Alpine snowbell is a hardy plant that can withstand cold conditions, typically surviving in temperatures down to around 20°F. Its ideal temperature range is between 50°F and 70°F for optimal growth. While it can tolerate brief periods above this range, extended exposure to heat above 75°F can stress the plant. Alpine snowbell's alpine origins mean it is well-adapted to cooler climates rather than hot ones.

  • scissorsPruning

    Pruning alpine snowbell is mainly done to remove dead or damaged foliage and to maintain the plant's compact shape. It is best to prune in early spring, just after the last frost, which allows for new growth to fill in. Pruning is not typically needed on an annual basis, and over-pruning should be avoided to maintain the plant's natural form. During flowering, deadheading is not necessary, as the plant benefits from letting the blooms fade naturally.

  • broomCleaning

    As needed

  • bambooSoil

    Alpine snowbell (Soldanella alpina) thrives in humus-rich, well-drained soil with slightly acidic to neutral pH levels, ideally between 5.5 and 7.0. A suitable soil mix can be created by blending equal parts of peat, loamy soil, and sharp sand to ensure adequate drainage and mimic its natural alpine habitat conditions.

  • plantRepotting

    Alpine snowbells (Soldanella alpina) do not require frequent repotting as they are relatively slow-growing. Repotting every 2-3 years in spring is usually sufficient to replenish the nutrients in their soil and give their roots adequate space to grow.

  • water dropsHumidity & Misting

    Alpine snowbells (Soldanella alpina) prefer moderate to high humidity levels, which replicate their native mountain environments. Aim for a humidity range between 50% and 70% to maintain the optimal health of the plant.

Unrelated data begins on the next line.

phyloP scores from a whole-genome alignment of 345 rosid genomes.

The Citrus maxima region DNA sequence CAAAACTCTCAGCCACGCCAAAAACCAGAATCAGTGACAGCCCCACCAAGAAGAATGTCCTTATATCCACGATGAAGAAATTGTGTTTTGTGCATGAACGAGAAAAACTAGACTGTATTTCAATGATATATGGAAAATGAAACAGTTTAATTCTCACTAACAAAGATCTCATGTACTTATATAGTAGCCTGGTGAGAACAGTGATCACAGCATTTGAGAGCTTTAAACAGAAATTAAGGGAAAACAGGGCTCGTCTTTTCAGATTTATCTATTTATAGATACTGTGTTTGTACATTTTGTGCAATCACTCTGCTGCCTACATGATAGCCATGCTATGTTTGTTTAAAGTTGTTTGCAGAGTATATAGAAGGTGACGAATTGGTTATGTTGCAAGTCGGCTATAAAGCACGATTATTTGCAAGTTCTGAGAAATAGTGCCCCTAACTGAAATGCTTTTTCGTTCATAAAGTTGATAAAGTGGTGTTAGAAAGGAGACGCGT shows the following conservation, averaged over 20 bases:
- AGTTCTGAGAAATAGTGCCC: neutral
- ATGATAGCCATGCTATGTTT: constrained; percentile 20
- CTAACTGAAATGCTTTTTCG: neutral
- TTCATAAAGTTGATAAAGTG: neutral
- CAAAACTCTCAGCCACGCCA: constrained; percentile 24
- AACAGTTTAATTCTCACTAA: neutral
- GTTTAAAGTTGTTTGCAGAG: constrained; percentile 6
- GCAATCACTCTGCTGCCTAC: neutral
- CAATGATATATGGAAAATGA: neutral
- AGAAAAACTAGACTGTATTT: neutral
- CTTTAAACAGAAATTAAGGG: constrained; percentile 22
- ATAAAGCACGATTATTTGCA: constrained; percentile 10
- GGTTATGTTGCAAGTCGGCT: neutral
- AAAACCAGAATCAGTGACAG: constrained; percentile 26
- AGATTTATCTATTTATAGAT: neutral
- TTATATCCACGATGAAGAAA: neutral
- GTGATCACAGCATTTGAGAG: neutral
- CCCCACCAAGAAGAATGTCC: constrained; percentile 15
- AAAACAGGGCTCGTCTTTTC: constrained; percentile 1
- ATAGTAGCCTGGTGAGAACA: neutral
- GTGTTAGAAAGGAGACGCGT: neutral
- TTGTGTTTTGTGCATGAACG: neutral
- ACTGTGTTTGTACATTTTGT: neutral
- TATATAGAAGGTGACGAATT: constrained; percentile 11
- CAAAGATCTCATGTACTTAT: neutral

• pinSuitable locations

    • Indoor

      Provide bright, indirect light and cool temps for Alpine snowbell indoors.

    • Outdoor

      Place Alpine snowbell in dappled shade with cool, moist soil outside.

    • Hardiness zone

      Soldanella alpina, commonly known as alpine snowbell, is suitable for USDA hardiness zones 4-7.

  • circleLife cycle

    Soldanella alpina, commonly known as alpine snowbell, starts its life as a seed that requires a cold period to germinate, which usually occurs in late spring after the snow melts. The seedlings then develop into juvenile plants with a set of true leaves, adapting to the harsh alpine conditions. During the growing season, the plant forms a rosette of leaves and accumulates energy in its underground parts. When mature, the alpine snowbell produces characteristic bell-shaped flowers ranging from violet to purple, typically in the early summer, which then get pollinated by insects. After pollination, the flowers develop into capsules containing small seeds, which are dispersed by wind and, to a lesser extent, by water. Over the years, the plant may form larger clumps through vegetative reproduction, sustaining its population in the alpine ecosystem.

  • sproutPropogation

    • Propogation time


    • For the Alpine Snowbell (Soldanella alpina), the most popular method of propagation is by seed. The best time to sow seeds is in the spring, after the risk of frost has passed. Sowing seeds should be done in a cold frame or a greenhouse set at around 50°F (10°C) to ensure a controlled environment. The seeds should be scattered lightly onto the surface of a well-draining seed starting mix and gently pressed into the soil, but not covered, as they require light for germination. Keeping the soil evenly moist but not waterlogged is key to successfully germinating Alpine Snowbell seeds. Germination can be slow and erratic, sometimes taking several weeks to a few months, so patience is required during this process. Once seedlings have developed true leaves and are large enough to handle, they can be transplanted into individual pots and eventually moved outdoors once they are well-established and there is no longer a threat of frost.